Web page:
The Nigerian Navy said its operatives have thwarted an attempt by suspected illegal bunkerers and crude oil thieves to move seven ships fully loaded with crude oil and automotive gas oil (AGO), out of the country.
The operatives of the force attached to the NNS BEECROFT in Lagos said seven Sri Lankans , 57 Nigerians and two Ghanaians onboard the vessels were arrested and the products impounded .
The arrests according to the Commander, NNS Beecroft, Commodore Ibrahim Shettima was done between December 3 and December 30, 2019, adding that the feat was achieved following the Chief of Naval Staff’s strategic move to increase operational potency of the force in curbing illegal activities within the country’s maritime environment.
Giving a break down of the recovered products, Commodore Shettima, said: “One of the vessels, MV TIM BEGELE, with a crew of 11 Nigerians was arrested on December 3, 2019, with 318 metric tonnes of AGO. MT ZEEBRUGGE, crewed by seven Sri-Lankans, with 838 metric tones of crude oil, was arrested on December 12, 2019.
Also, MT JONKO, was arrested on December 21, 2019, laden with 1,077 metric tones of crude oil, with a crew of 11 Nigerians.
MV EKPERE AMAKA, was also arrested on December 25, 2019 with eight Nigerians on board. She was laden with 85 metric tones of AGO; MV Ella had a Ghanian and six Nigerians on board. She was arrested on December 19, 2019 with 100 metric tones of AGO. MT IBIM was arrested on December 27, 2019, laden with 810.5 metric tones of crude oil and 14 Nigerians on board. MV LAIDA was crewed by one Ghanian and seven Nigerians, carrying 180 metro tonnes of AGO. She was arrested on December 30, 2019.
“After diligent investigation, it was revealed that most of the vessels were enroute neighbouring countries with their illegally acquired products. Specifically, four vessels were going to Ghana , while two were going to Togo.
“It is pertinent to state that the CNS is determined to extend the fight on illegally acquired crude and its products from the creeks to the high seas in order to deny criminals freedom of action to acquire and sell products to local and foreign clients.”
While speaking with journalists the Captain of MT ZEEBRUGGE, Yepa KAJ, a Sri Lankan, revealed that he sailed all the way from Morocco to Nigeria, to get the product. Asked where precisely he collected the product, he could not state nor give the description of the location.
Rather, he simply stated that “I do not understand the terrain. This is my first time in Nigeria. I was only given a directive to come here and take the cargo. I don’t know Nigeria’s law. I was forced to come.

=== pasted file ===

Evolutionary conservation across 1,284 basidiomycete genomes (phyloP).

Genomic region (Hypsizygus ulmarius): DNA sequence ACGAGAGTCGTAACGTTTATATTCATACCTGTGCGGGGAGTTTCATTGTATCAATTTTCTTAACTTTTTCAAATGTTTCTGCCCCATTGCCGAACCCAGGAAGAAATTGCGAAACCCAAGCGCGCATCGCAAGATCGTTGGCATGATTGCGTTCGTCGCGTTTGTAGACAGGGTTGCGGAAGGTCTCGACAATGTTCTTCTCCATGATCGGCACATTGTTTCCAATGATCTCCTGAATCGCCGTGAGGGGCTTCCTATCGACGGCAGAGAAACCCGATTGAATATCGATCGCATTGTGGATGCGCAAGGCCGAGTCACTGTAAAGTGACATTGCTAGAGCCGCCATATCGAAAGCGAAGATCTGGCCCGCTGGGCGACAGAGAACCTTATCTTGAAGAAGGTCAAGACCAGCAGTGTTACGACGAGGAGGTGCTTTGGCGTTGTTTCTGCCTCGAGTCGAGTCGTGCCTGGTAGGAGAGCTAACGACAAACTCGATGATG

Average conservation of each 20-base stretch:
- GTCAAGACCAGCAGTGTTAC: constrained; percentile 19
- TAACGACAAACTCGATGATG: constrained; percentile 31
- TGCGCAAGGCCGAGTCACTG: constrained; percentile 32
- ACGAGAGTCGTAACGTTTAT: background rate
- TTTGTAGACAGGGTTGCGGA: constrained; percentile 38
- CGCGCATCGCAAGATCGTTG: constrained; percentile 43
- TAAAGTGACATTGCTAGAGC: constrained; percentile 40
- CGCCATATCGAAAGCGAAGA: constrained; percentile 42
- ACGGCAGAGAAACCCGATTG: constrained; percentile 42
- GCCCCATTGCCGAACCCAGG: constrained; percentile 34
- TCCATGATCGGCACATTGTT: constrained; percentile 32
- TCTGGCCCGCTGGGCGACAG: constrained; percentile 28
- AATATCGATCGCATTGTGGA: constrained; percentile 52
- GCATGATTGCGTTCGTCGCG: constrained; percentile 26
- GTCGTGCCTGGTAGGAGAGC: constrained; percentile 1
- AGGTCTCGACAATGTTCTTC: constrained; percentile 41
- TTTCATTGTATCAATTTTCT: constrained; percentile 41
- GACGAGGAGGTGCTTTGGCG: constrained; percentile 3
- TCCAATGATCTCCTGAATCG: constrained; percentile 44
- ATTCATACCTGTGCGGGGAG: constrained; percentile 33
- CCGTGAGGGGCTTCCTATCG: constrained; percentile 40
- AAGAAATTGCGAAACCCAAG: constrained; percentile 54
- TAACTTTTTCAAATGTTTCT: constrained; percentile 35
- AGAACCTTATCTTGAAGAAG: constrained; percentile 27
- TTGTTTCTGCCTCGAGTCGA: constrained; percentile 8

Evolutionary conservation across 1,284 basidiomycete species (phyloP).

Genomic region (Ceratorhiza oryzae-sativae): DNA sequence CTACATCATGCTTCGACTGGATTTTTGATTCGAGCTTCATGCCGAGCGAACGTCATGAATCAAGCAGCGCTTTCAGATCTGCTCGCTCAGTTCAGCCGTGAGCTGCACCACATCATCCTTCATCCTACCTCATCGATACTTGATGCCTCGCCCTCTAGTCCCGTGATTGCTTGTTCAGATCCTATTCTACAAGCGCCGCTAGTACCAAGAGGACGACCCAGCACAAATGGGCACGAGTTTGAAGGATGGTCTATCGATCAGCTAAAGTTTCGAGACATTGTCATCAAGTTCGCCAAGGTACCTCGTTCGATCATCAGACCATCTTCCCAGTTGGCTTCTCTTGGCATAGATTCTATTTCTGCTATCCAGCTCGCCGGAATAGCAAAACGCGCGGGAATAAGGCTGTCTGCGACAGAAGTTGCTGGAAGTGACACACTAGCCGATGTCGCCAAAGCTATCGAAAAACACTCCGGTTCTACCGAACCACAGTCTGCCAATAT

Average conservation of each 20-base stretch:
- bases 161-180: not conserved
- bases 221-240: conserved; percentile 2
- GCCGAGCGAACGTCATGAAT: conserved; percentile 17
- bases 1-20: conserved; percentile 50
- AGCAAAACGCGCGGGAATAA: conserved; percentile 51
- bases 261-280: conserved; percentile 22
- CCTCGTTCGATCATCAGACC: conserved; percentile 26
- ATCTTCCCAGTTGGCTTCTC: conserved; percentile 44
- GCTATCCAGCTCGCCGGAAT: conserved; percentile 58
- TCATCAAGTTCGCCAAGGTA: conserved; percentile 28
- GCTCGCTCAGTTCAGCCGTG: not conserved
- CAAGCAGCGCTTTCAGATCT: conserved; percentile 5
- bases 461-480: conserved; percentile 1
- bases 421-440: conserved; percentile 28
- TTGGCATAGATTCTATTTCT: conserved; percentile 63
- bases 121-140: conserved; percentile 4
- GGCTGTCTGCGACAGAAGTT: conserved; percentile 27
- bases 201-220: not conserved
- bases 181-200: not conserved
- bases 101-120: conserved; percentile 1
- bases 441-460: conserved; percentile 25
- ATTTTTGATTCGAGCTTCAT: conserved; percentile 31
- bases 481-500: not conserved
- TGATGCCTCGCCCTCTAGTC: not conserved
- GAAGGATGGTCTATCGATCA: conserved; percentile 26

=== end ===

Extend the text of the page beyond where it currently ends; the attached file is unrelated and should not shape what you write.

“ I navigated 3,300 nautical miles from Morocco to here. When I got there, I was given a telephone number to contact someone , who loaded the product into my vessel. I don’t know what type of product it is. I was instructed to take it to Ghana. I was on my way when naval personnel intercepted me at midnight.”
Captain Kapila who gave the name of the company he works for as Vellie maritime , also could not state who or what he was going to do with the product in Ghana. He simply stated that “the directive was that when I got to anchorage in Ghana, the Operation Manager of my company would call to tell me what next to do. My company is in Greece and I have been sailing since 1990.
On his part, Captain of MT JONKO vessel, a Nigerian who identified himself as Umoh Akaniyeren, described the 1,077 metric tonnes of AGO laden in his vessel as an incentive for crew members.
Like the Sri Lanka’s captain, he stated that he was also directed to go and load the product.
Hear him: “I went for an ROB ( Remnant on Board) operation between Cameroun and Nigerian waters ROB is what we call step aside, from normal cargo. It is meant for the crew members: it is their own incentive attached to the operation.
“I work for Mr Buruno Anyamo. I didn’t go on my own to get the product. I was instructed. After receiving the cargo, I was going to Lome with the LPFO product otherwise called burning light, only to be attacked by sea pirates . My auxiliary power generating set broke down in the process because they marched all of us to my deck where they kept us for close to three or four hours and my power generating set ran down because there was no engine oil. For that reason I tried to manage the other power generating set and had to come out of the deep sea for safety reasons in case of any emergency .
While I was coming, I came across the Nigerian Navy ship boat, she called me and asked some questions. I told them that my AIS was on. Some of the personnel came to check and discovered it was on but I had issue of transmission. That was how I was arrested. My job is to transport the product. I was meant to take it to Lome and wait for further instruction from my boss, on either to do another STS or as the case may be”
The vessels according to Commodore Shettima, were in the process of being handed over to the Economic and Financial Crimes Commission, EFCC for prosecuti